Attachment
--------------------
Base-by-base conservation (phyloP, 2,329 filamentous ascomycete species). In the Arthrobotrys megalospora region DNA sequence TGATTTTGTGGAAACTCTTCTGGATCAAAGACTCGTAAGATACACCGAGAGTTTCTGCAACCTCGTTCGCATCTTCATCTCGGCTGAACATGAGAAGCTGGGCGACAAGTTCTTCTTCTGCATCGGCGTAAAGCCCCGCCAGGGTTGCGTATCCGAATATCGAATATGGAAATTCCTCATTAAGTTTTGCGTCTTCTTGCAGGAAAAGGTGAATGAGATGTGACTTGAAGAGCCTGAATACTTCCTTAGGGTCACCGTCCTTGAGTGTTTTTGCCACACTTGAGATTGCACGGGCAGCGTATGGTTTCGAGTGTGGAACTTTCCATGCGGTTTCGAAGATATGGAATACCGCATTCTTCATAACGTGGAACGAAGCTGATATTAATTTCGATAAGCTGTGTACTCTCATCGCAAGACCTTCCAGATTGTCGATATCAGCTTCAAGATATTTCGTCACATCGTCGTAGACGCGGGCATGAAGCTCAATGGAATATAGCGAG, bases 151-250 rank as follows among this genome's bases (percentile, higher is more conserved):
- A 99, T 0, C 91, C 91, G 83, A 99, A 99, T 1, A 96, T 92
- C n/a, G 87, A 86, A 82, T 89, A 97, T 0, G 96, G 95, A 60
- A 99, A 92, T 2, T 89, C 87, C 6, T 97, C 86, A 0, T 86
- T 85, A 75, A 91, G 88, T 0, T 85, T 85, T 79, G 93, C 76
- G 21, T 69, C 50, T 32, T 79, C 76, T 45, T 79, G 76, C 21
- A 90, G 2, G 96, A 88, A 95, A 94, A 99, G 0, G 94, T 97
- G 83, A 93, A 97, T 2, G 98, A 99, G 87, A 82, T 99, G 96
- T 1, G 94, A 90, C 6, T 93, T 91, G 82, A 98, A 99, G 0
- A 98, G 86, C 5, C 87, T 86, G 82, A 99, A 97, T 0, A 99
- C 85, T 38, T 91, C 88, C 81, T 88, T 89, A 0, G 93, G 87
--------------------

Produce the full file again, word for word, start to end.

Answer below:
Base-by-base conservation (phyloP, 2,329 filamentous ascomycete species). In the Arthrobotrys megalospora region DNA sequence TGATTTTGTGGAAACTCTTCTGGATCAAAGACTCGTAAGATACACCGAGAGTTTCTGCAACCTCGTTCGCATCTTCATCTCGGCTGAACATGAGAAGCTGGGCGACAAGTTCTTCTTCTGCATCGGCGTAAAGCCCCGCCAGGGTTGCGTATCCGAATATCGAATATGGAAATTCCTCATTAAGTTTTGCGTCTTCTTGCAGGAAAAGGTGAATGAGATGTGACTTGAAGAGCCTGAATACTTCCTTAGGGTCACCGTCCTTGAGTGTTTTTGCCACACTTGAGATTGCACGGGCAGCGTATGGTTTCGAGTGTGGAACTTTCCATGCGGTTTCGAAGATATGGAATACCGCATTCTTCATAACGTGGAACGAAGCTGATATTAATTTCGATAAGCTGTGTACTCTCATCGCAAGACCTTCCAGATTGTCGATATCAGCTTCAAGATATTTCGTCACATCGTCGTAGACGCGGGCATGAAGCTCAATGGAATATAGCGAG, bases 151-250 rank as follows among this genome's bases (percentile, higher is more conserved):
- A 99, T 0, C 91, C 91, G 83, A 99, A 99, T 1, A 96, T 92
- C n/a, G 87, A 86, A 82, T 89, A 97, T 0, G 96, G 95, A 60
- A 99, A 92, T 2, T 89, C 87, C 6, T 97, C 86, A 0, T 86
- T 85, A 75, A 91, G 88, T 0, T 85, T 85, T 79, G 93, C 76
- G 21, T 69, C 50, T 32, T 79, C 76, T 45, T 79, G 76, C 21
- A 90, G 2, G 96, A 88, A 95, A 94, A 99, G 0, G 94, T 97
- G 83, A 93, A 97, T 2, G 98, A 99, G 87, A 82, T 99, G 96
- T 1, G 94, A 90, C 6, T 93, T 91, G 82, A 98, A 99, G 0
- A 98, G 86, C 5, C 87, T 86, G 82, A 99, A 97, T 0, A 99
- C 85, T 38, T 91, C 88, C 81, T 88, T 89, A 0, G 93, G 87